This year, as every year for the past 14, the organizations Combatants for Peace (CFP), in which both of us writing this article are active (S.K. as a founder and A.C. as an organizer), and the Parents Circle–Families Forum held an Alternative Memorial Day ceremony on Israeli Memorial Day. Proud to take part in this practice, we stood with over 9,000 people who came to support families in mourning from (Green Line) Israel, the West Bank and—over video conference—from Gaza. Each loss is different. Some mourn IDF soldiers killed in battle; others, Palestinians who died at the hands of Israeli forces. But our message is shared: We refuse to allow our bereavement to be manipulated for nationalistic purposes and we insist that, despite all complications of asymmetry and power gaps, we have a right to recognize one another’s losses.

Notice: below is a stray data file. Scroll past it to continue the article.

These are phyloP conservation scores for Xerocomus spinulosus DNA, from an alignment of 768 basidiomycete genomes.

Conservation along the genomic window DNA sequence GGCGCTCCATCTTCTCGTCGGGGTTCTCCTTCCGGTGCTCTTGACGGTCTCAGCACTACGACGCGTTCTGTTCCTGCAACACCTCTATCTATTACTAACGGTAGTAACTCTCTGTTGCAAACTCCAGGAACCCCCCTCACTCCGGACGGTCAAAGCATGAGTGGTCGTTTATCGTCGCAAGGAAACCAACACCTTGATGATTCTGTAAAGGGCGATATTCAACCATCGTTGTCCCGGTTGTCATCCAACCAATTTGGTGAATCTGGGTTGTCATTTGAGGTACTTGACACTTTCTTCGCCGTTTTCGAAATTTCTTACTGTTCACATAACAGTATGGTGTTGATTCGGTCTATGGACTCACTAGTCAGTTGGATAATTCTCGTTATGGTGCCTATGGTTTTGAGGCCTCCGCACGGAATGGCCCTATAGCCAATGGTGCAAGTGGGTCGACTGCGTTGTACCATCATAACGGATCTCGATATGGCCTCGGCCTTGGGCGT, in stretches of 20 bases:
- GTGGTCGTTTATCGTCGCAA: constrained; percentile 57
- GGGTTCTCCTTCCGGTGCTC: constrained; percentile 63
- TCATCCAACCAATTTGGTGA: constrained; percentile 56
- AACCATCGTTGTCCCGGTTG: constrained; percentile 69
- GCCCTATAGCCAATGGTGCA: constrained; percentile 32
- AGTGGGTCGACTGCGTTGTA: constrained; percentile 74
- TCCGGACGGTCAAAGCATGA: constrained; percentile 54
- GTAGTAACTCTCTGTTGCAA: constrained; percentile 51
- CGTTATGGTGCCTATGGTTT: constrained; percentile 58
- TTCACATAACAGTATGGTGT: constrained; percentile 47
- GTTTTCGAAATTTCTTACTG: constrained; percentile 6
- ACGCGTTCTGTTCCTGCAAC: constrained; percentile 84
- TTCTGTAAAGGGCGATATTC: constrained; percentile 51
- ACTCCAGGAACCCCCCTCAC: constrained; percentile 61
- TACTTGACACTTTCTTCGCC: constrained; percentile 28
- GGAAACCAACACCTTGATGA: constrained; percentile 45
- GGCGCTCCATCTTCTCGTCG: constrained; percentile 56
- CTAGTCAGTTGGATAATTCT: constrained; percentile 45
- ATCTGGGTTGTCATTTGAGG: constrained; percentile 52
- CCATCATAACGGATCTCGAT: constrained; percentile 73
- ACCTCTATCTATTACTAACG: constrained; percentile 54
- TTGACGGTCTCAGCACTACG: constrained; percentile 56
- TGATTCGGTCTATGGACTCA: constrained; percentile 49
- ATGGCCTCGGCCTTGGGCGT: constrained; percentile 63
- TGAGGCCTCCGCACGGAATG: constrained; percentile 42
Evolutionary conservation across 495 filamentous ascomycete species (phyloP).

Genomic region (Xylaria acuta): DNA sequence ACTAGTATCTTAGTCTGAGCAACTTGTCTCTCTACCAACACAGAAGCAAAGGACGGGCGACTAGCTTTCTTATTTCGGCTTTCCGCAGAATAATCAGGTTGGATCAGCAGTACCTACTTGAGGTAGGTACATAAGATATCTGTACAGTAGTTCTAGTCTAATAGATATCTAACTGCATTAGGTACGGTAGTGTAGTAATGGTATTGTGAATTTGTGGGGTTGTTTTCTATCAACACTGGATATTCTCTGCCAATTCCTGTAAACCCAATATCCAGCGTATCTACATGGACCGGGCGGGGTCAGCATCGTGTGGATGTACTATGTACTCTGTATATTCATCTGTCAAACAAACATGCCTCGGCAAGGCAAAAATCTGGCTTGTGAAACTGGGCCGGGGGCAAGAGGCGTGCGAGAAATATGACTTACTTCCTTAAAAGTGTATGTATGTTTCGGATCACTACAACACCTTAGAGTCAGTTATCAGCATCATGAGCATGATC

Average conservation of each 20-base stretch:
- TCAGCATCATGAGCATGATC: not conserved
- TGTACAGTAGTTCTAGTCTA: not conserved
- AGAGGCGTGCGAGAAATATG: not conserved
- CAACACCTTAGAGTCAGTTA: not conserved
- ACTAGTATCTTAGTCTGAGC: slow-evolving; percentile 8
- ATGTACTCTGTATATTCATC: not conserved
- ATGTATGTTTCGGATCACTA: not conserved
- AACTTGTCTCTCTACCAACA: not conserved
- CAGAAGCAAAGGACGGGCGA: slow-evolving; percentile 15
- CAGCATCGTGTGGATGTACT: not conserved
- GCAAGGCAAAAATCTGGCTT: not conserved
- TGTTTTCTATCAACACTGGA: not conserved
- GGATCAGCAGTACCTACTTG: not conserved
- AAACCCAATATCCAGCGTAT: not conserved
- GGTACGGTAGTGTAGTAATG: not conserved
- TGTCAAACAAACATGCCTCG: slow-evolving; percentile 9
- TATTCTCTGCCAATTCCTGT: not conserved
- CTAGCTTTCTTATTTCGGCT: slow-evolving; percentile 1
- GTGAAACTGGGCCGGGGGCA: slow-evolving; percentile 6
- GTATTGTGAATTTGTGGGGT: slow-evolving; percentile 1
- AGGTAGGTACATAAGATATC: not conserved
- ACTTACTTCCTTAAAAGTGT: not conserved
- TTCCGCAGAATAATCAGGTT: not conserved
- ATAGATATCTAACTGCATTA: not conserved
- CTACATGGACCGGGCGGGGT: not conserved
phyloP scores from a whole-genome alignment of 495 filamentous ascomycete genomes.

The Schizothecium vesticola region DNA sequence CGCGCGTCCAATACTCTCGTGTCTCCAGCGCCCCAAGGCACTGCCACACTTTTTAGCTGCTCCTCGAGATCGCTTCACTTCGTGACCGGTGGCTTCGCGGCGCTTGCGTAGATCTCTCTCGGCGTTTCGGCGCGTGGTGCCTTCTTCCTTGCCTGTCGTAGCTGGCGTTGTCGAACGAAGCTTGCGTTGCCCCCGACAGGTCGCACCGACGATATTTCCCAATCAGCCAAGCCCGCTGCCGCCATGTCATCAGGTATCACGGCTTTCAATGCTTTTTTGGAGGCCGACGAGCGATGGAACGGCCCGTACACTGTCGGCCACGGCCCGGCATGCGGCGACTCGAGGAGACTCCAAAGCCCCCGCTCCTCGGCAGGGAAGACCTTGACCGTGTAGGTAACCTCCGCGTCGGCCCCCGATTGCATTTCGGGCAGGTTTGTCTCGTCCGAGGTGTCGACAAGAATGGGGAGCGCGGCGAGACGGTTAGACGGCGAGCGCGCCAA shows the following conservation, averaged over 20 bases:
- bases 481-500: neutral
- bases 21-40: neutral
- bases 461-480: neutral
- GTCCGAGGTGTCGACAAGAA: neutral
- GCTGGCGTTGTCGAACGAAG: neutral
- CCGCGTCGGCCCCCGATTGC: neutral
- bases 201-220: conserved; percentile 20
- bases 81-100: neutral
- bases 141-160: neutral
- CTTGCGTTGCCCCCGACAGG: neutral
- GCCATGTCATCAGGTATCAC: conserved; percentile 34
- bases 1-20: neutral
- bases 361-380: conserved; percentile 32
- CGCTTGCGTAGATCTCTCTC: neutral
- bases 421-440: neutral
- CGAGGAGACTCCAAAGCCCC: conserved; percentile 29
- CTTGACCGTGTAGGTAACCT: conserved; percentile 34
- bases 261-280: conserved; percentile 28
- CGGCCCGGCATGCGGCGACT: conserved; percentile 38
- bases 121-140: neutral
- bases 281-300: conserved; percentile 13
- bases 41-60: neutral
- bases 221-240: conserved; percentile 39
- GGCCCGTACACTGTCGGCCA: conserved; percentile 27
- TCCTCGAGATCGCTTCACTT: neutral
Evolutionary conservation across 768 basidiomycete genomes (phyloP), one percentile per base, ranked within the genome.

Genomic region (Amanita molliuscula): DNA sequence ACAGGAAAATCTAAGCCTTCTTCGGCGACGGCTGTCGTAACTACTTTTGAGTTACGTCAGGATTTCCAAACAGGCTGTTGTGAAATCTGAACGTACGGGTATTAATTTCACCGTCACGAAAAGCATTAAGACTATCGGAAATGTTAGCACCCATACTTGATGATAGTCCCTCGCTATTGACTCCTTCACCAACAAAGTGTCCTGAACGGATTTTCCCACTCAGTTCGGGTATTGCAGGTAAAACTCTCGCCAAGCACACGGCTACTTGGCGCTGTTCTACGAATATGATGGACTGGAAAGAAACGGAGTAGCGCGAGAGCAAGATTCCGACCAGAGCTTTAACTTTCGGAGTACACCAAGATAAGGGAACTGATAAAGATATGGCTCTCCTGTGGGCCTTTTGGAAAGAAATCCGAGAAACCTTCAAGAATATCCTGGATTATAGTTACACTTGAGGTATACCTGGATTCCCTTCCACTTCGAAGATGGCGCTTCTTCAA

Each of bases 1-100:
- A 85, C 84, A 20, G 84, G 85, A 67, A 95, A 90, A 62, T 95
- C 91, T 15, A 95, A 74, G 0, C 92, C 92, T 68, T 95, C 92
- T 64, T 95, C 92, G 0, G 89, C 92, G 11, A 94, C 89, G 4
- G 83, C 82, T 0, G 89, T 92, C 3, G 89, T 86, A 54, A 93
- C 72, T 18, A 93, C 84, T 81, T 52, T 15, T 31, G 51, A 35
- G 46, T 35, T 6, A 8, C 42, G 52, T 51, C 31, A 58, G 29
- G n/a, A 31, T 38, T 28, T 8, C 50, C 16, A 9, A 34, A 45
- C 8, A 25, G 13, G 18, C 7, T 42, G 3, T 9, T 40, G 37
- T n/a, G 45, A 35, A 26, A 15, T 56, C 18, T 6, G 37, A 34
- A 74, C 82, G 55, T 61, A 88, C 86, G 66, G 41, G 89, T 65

As someone who grew up in the Israeli school system, I, Avigail, have always experienced our national Memorial Day as the annual pinnacle of militaristic culture, an aggressive indoctrination into the idea that we must live by the sword and maintain control over another people in order to survive. Over the years, more and more Israelis have come to share this alienation that I feel. In 2005 one bereaved father named Boma Inbar, who lost his son Yotam in the first Lebanon War, decided to initiate a ceremony in which bereaved parents from both sides would come together. Everything about typical Israeli memorial ceremonies—the music, the choreography, the speeches—serves to entrench the notion of “divide and conquer” into our very emotional anatomy. It was this practice that Inbar wished to oppose, not merely through verbal criticism, but by replacing it with a new ritual practice that Israelis and Palestinians would build together. The first time it took place, the ceremony was small, almost negligible, attracting only 200 participants, but it has grown every year since.